Mary Skoy

Of any of these monks belt experiments, Claire Most’s piece will undergo the biggest transformation during the finishing process.  Claire wove the pattern in a silk boucle yarn, but just for a short distance.  The rest of the piece is woven in a waste yarn that will be taken out; the warp will become part of a deep fringe treatment.  Claire said she wasn’t quite sure how it will end up–but we all can’t wait to see!

Claire Most

One of the benefits of weaving on a group project is trying out techniques and weave structures that are new to you.  Sarah Okern weaves beautiful rag rugs for her business, Andasmer, so she rarely ventures to finer thread weave structures. Her incorporation of larger areas of plain weave was partly to save time; she said she could only take one day to devote to the project. Interestingly, her spare design relates to the graphic rugs that are her trademark.

Sarah Okern

Deb Reagan gets a prize for driving the farthest to participate, all the way from Grand Forks. She used red, too, and with her addition of blue, wouldn’t this make the perfect runner to put on the table for Syttende Mai?

Deb Reagan

Brenda Gauvin-Chadwick used red, also.  She said she wasn’t so happy with the colors–too Christmas-y.  I ‘m not sure that’s true, but maybe seems so compared to the pastels she saw in some other pieces.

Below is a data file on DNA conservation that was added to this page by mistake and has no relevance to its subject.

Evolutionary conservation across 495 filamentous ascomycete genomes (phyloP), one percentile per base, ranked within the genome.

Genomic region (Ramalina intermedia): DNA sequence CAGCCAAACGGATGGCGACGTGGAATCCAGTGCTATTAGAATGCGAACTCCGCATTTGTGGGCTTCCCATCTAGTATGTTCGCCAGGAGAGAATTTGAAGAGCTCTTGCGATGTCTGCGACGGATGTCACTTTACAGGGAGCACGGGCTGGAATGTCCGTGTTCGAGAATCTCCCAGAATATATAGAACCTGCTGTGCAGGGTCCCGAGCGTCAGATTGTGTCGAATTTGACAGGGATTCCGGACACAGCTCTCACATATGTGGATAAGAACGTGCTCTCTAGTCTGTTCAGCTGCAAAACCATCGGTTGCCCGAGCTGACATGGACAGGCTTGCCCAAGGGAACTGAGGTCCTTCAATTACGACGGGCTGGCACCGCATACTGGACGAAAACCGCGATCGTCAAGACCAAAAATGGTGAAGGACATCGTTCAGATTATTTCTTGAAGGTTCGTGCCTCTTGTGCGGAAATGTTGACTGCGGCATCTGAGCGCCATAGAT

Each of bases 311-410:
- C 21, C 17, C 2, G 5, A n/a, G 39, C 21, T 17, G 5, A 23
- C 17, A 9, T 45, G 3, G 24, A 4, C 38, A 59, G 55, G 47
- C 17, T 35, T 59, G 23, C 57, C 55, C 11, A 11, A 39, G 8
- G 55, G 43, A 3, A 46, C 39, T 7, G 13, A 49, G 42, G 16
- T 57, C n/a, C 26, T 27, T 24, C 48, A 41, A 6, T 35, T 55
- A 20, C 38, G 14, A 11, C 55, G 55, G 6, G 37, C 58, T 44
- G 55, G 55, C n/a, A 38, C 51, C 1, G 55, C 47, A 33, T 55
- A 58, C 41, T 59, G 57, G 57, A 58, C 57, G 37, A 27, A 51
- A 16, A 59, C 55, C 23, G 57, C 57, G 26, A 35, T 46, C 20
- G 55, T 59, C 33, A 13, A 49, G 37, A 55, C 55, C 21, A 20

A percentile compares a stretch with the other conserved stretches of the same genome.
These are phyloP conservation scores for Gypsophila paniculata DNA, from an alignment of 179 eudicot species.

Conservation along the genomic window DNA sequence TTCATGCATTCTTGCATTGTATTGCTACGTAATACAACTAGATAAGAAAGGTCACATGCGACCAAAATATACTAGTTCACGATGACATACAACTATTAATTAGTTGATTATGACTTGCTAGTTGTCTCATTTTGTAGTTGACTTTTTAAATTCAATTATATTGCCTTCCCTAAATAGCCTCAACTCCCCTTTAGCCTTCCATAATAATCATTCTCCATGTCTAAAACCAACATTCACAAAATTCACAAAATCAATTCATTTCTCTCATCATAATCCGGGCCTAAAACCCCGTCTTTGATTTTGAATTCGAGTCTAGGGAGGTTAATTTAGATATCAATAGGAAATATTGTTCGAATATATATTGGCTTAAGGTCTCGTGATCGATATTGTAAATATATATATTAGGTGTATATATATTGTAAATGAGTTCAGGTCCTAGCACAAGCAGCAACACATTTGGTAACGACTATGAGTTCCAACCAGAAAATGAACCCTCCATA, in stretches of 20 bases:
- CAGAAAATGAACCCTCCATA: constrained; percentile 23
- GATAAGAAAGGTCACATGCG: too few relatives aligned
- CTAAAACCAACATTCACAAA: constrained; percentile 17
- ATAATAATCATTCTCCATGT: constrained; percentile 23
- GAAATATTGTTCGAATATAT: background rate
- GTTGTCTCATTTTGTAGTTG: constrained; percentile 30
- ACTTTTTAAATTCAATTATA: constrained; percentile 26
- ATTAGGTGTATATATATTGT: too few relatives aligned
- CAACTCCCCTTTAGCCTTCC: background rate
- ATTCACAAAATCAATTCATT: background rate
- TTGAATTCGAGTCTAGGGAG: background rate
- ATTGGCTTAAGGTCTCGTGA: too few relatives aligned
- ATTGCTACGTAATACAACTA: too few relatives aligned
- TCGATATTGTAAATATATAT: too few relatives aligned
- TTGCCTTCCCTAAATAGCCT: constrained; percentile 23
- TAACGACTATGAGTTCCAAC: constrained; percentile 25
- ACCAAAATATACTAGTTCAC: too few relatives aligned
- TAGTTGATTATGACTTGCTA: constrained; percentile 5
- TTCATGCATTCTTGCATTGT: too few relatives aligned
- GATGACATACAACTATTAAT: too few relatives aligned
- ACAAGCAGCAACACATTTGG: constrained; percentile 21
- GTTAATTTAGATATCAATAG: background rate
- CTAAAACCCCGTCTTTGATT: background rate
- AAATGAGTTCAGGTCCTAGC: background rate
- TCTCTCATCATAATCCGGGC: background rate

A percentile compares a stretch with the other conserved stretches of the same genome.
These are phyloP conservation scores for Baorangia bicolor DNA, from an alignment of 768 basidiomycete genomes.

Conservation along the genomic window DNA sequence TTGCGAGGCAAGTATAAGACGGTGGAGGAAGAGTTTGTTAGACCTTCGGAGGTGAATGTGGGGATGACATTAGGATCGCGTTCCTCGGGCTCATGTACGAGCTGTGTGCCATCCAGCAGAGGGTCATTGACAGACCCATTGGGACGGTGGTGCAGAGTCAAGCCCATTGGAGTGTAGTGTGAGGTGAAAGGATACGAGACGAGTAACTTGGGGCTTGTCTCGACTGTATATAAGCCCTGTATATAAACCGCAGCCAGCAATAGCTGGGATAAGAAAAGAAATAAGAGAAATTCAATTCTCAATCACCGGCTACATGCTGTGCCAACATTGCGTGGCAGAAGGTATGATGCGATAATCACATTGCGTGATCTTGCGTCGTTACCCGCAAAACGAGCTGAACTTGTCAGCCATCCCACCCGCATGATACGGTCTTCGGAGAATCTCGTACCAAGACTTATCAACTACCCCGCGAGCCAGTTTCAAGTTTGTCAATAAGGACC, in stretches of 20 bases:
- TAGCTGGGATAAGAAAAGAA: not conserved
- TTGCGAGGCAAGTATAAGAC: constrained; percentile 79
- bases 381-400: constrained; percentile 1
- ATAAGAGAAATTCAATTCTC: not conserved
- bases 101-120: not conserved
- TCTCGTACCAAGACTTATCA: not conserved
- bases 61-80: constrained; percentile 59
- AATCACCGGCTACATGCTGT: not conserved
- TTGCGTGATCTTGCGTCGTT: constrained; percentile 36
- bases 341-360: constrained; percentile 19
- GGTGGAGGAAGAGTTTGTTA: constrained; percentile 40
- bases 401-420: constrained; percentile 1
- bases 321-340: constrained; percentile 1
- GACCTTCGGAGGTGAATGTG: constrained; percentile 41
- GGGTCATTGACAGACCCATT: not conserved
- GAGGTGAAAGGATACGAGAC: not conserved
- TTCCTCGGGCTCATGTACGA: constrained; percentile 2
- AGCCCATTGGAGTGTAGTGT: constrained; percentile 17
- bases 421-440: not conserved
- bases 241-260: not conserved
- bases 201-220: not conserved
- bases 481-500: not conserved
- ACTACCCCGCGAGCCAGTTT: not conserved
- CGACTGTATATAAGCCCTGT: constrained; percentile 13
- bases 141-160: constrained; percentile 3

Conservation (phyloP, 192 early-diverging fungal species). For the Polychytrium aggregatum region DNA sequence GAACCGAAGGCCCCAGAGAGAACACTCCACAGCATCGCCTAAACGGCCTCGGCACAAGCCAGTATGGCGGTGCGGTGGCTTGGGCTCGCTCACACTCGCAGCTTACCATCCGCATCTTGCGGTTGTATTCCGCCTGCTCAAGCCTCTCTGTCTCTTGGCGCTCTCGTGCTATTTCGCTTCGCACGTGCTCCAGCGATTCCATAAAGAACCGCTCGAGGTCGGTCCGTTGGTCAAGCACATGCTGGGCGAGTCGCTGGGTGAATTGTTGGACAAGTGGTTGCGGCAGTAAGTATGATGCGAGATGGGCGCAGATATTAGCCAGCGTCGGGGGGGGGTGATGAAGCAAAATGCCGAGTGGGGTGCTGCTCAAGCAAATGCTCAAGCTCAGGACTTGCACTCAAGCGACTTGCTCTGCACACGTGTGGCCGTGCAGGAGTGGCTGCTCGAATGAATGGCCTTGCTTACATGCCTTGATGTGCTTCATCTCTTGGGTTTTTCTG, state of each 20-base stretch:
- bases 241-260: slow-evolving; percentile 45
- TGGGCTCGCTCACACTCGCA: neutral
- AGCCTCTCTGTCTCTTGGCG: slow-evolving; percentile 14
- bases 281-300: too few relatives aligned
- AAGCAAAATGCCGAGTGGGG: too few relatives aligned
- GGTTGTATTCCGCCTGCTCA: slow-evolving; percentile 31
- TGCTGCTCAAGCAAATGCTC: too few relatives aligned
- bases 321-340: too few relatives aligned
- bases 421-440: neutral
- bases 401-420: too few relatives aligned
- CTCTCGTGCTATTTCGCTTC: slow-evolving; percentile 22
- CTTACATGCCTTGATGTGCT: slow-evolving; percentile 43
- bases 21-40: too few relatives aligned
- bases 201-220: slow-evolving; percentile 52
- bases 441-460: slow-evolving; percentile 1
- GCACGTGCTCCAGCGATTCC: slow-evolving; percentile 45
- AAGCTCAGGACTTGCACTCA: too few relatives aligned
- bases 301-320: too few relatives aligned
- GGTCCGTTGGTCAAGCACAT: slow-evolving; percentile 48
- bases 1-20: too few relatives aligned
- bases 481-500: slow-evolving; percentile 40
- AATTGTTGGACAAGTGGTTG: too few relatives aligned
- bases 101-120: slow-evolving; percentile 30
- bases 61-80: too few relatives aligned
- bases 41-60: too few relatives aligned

Brenda Gauvin-Chadwick

Jan Josifek’s pink, neutral, and black color palette is striking.  Someone noted that the bands resemble those you often find in much larger rag rugs.

Jan Josifek

I learned a great deal from my piece (Robbie LaFleur).  I’m eager to put on a long warp of my own and continue playing with color and pattern, and I know how I will change my threading.  I’ll vow to count better, too; I’m a bit annoyed with the first and last bands, which should be the same size.

Robbie LaFleur

Our group projects only get done due to the wonderful collaboration of our members.  It takes time to wind the warp, get it on the loom, and test it out.  On this project Judy Larson was the first to weave, and  in that role she wanted to make sure that everything was in order–the threading, the reed sleying, the sett, the tension, etc.  Was it in shape for the next weavers?  Yes!

Judy Larson

When the pieces were cut off this week, the first one was Judy’s, with pattern weft on one color, a deep green wool, and the last piece was Karen Weiberg’s, in a lighter linen green.  It was almost like the change of seasons that happened during the time the warp was up. Winter dragged out in Minnesota with a snowstorm disrupting our schedule, but spring may finally be here now.

Karen Weiberg

Thanks to all of the weavers and helpers who helped to make our group project rewarding.

 

 

 

 

About Robbie LaFleur
Weaving in Minnesota, when I can!

Leave a Reply

Fill in your details below or click an icon to log in:

WordPress.com Logo

You are commenting using your WordPress.com account. Log Out /  Change )

Google photo

You are commenting using your Google account. Log Out /  Change )

Twitter picture

You are commenting using your Twitter account. Log Out /  Change )

Facebook photo

You are commenting using your Facebook account. Log Out /  Change )

Connecting to %s

%d bloggers like this: